- Politics and Social Issues
Donald Trump Has No Authority to Pardon His Son-In-Law
When the world heard that billionaire Saudi Prince Al-Waleed bin Talal was arrested one would imagine that the Saudis did the right thing this time around. The raft of economic reform is redefining itself rapidly and now arguably the Saudi economy and its state institutions are in a position of empowering the kingdom with social forces that will do away with oil as a power structure to meet its obligations in the distributional relationship of its people.
Sadly, the truth is that the Kingdom of Saudi Arabia is a fragmented behemoth of paternalistic elites with a collective organization that not only subordinate women, but also retain material wealth as a patronage. Even with Al-Waleed in jail, the kingdom will continue its old spending ways while desperately waiting on the recovery of oil.
Saudi Arabia failed to diversify their economy quick enough. Stagnating energy prices led to economic reforms which are primarily designed to eliminate the Saudi state budget deficit caused by low oil prices, all while weaning the Saudi economy off dependence on its oil exports.
There’s no doubt the country is in a recession, with government officials recognizing an unemployment rate of 12.8%. This only means Saudis will have further trouble introducing austerity measures without the risk of a deleterious economic slowdown negatively impacting private investment. This is why the government has delayed its decision on energy prices until it finalizes the system of cash payments to the lower and middle class, a move designed to compensate citizens for the inevitable pain austerity will cause.
A government official from Riyadh stated, “There are still some discussions over who’s going to be compensated and who is not, the government has to consider the implications of higher taxes and ways to mitigate risks for both gross domestic product growth and the budget.”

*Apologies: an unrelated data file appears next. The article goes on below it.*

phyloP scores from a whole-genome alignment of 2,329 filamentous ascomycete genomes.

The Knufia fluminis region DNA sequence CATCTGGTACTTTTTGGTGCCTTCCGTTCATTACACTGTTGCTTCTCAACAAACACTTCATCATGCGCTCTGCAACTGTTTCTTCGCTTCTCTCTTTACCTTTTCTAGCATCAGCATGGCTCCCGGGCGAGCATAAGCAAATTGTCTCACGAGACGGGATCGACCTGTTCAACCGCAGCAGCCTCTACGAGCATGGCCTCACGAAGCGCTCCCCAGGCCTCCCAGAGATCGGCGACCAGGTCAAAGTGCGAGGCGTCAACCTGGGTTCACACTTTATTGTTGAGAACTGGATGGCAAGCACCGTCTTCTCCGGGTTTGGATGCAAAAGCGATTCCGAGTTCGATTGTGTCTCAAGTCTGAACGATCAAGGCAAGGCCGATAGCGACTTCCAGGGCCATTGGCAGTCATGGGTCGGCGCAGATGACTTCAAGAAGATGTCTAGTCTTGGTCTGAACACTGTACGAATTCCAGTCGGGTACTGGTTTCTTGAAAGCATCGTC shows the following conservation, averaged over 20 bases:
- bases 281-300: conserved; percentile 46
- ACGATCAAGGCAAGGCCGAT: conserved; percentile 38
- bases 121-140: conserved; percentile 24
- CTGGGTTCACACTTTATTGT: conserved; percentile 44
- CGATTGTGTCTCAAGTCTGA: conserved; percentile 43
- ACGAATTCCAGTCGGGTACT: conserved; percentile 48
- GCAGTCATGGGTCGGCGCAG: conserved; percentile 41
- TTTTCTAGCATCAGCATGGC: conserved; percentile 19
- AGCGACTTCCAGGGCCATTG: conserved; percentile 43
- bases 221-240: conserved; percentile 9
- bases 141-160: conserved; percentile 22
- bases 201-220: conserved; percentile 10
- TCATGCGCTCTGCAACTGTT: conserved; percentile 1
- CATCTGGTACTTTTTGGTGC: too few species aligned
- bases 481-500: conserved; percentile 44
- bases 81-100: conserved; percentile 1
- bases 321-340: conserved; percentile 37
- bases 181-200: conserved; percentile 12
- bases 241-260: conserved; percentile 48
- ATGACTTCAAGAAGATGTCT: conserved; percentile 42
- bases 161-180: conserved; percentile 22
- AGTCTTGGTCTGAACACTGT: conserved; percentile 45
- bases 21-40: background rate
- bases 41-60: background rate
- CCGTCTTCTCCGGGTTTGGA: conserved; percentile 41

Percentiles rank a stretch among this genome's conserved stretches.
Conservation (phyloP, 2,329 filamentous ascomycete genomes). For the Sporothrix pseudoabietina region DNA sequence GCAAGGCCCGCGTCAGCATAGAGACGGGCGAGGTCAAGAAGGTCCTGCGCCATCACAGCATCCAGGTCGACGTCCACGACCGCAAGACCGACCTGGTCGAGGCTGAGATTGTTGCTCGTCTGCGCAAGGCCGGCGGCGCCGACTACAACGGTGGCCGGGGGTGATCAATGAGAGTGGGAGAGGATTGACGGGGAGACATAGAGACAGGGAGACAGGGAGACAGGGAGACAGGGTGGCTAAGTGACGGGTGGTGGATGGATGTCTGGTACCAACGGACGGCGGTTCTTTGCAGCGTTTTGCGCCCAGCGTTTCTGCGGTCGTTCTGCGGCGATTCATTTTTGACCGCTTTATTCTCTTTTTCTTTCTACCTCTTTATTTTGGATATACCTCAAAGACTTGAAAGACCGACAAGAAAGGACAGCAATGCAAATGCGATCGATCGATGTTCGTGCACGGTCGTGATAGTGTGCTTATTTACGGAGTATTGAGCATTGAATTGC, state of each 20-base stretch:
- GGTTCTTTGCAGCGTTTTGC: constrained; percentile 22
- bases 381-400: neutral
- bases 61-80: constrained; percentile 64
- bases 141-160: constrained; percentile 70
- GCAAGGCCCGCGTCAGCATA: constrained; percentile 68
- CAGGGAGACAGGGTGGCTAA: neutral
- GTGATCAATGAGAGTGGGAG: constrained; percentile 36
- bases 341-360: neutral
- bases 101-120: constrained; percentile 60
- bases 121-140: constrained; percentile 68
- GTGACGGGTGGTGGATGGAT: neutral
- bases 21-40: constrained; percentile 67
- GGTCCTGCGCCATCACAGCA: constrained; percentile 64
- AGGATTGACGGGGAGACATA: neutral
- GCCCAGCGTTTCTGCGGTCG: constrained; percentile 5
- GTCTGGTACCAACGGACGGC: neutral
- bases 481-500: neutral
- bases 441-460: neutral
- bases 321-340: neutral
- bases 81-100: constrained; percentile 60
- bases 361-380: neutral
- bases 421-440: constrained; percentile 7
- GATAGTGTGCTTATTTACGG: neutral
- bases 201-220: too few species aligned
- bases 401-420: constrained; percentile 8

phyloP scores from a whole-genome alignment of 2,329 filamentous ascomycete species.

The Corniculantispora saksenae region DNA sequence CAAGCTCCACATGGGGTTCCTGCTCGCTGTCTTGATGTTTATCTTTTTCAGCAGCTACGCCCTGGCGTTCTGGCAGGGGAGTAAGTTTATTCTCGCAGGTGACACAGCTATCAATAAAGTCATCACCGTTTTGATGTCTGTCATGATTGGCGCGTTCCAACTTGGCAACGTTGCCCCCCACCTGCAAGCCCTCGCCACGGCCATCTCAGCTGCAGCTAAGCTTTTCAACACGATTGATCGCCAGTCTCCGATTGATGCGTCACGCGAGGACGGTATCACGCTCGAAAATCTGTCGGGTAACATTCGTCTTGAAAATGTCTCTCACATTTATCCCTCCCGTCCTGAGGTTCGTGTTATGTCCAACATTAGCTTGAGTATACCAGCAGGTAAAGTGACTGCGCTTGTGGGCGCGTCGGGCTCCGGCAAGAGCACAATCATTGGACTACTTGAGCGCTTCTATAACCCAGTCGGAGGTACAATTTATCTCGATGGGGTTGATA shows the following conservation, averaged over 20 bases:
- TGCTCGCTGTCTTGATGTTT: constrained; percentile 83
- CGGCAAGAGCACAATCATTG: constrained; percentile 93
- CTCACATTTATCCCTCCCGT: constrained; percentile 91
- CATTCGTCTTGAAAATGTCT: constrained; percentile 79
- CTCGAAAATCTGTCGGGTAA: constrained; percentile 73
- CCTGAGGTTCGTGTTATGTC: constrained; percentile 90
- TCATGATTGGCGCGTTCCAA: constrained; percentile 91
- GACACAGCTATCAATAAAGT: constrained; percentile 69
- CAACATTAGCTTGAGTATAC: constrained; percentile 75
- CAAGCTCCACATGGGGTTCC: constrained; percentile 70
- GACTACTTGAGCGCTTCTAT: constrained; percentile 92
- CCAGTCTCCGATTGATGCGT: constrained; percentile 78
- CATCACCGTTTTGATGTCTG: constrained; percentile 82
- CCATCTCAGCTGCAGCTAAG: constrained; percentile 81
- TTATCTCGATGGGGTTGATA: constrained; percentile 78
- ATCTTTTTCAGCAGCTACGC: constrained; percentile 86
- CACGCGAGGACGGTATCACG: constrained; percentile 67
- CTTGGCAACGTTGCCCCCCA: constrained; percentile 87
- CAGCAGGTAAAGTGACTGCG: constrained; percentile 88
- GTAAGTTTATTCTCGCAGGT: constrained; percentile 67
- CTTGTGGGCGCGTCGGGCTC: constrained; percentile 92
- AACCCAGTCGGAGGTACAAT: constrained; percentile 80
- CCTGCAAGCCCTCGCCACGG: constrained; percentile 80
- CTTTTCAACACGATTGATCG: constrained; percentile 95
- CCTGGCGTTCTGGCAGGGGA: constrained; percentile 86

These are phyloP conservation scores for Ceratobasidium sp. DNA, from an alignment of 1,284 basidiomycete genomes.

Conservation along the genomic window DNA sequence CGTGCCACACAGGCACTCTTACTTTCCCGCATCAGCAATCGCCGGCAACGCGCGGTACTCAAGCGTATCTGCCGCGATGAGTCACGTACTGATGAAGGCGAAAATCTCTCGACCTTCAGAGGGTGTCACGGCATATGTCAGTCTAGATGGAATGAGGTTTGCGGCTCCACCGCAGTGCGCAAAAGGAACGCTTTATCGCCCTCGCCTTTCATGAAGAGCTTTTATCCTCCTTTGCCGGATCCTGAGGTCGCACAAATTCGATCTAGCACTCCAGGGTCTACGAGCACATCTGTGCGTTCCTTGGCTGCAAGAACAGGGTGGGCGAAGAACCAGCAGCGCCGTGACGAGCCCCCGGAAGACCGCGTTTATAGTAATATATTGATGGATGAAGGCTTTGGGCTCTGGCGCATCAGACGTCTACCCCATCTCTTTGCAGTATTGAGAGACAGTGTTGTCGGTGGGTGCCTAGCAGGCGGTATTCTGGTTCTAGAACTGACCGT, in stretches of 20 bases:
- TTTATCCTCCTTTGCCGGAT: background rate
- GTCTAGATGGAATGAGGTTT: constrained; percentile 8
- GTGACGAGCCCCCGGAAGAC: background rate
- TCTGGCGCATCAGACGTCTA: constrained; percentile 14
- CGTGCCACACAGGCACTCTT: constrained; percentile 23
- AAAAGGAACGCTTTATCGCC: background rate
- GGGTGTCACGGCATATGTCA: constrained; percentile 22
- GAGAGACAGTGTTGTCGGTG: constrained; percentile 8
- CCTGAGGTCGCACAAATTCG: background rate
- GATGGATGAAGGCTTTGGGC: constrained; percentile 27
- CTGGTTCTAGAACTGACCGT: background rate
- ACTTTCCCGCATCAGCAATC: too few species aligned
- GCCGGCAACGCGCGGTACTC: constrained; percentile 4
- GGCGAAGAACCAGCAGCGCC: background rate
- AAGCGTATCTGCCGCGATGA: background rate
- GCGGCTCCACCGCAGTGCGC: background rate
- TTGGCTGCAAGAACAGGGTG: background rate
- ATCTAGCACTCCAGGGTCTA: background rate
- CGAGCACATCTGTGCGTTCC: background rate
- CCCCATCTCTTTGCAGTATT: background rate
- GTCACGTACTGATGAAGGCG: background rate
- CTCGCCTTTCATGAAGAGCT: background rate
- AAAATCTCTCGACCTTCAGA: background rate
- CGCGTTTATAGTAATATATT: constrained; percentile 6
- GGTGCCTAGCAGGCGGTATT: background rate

Remember it was Al-Waleed that criticized the Saudi government for increasing oil supplies in order to get back some market share from American oil producers that were successful in their productivity in enhancing oil production. Even though Al-Waleed appears to be a meek and weak persona in the business world, he is very astute in his business practices when it comes to criticizing the kingdom. He was the first to ask the Royal family what exactly they were trying to accomplish by raising oil supply.
For Al-Waleed this was the cutting sword that established his business network to become the biggest shareholder of Twitter and of course many other American enterprises. This increased his assets making him a very important personality in American business as opposed to Donald Trump who accused Al-Waleed of retaining money from his dear-old father.
The similarities between the two businessmen are bewildering. Both men inherited large amounts of capital from their fathers to start their businesses and build up their stockpile of assets. However, both men are also very emotional and vulnerable to attacks on their own persona, a weakness that geopolitical leaders easily prey upon.